According to the Nashville Convention and Visitors Bureau, the direct visitor spending generated by CMA Music Festival in 2011 was $30 million, a $6 million increase over 2010 making the festival the top annual generator of tourist income in Nashville.

"More stages, more music, and more fans. This event outperforms itself every year and at every level and the 'halo' effect lasts all year long," said Butch Spyridon, President of the NCVB.

The festival supports music education in Music City. The artists and celebrities participating in CMA Music Festival donate their time. They are not compensated for the hours they spend signing autographs and performing. In return, The CMA Foundation donates proceeds from the event to music education on the artists' behalf through CMA's Keep the Music Playing program. To date, CMA has donated more than $6.1 million to the cause.

Tickets for 2013 CMA Music Festival, which will be held Thursday through Sunday June 6-9, are on sale now.

More news for Country Music Association

Editorial: Walking the talk – When names like Hank Williams, Johnny Cash, Waylon and the Hag are invoked, you're talking hard core country. These are the touchstones of country , the guys who made country music what it was and still is (or maybe can be). When these folks would sing about being down-and-out and the rough-and-tumble, they knew of what they were singing about. Fast forward a few years to the country singers of today. »»»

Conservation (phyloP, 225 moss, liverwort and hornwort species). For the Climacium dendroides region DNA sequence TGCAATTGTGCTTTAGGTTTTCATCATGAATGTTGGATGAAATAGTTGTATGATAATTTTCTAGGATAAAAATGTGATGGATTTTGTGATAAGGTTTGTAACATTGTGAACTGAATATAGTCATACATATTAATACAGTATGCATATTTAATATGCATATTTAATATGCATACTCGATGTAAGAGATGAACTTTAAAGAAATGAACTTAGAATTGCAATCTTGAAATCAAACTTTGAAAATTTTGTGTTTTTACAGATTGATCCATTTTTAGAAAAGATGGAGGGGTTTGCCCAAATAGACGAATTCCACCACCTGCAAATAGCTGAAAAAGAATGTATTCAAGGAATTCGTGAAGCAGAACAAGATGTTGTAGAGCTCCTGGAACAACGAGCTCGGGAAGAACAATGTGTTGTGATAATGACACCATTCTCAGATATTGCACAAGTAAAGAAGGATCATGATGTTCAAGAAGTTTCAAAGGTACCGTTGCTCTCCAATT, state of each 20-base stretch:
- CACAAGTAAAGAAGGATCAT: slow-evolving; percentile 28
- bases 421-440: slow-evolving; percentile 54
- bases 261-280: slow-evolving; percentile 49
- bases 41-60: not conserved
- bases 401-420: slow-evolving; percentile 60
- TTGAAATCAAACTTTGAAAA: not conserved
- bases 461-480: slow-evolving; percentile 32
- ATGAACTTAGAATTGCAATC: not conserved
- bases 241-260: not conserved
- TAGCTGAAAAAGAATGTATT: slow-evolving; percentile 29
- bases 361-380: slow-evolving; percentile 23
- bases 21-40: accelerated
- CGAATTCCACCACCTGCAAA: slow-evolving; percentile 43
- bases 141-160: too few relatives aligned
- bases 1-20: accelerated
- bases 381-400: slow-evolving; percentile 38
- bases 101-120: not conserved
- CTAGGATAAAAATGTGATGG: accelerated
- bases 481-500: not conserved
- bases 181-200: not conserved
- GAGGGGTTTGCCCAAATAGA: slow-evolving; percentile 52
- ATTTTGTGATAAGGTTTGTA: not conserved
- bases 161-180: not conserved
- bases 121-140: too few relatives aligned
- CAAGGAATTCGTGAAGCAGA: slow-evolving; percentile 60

Concert Review: Over the Rhine presents its version of holiday songs – Shortly before performing Merle Haggard's downer Christmas song, "If We Make It Through December," Over The Rhine co-leader Linford Detweiler remarked how his wife (and other half of OTR) Karin Bergquist recently described the act's holiday sounds as "reality Christmas music." And when a duo includes a song like "My... »»»
Concert Review: Perhaps not country, but Urban stars – After Keith Urban scorched a version of "Days Go By," a man in his mid-50s in a Led Zeppelin T shirt said to his rhinestone clad lady friend, "This is not country music, that guy's a rock star." Indeed, the chart topping Aussie further contributes to country's multiple personality disorder, but in a category other than pop.... »»»
Subscribe to Country News Digest Country News Digest      Follow Country Standard Time on twitter CST      Visit Country Standard Time on Facebook CST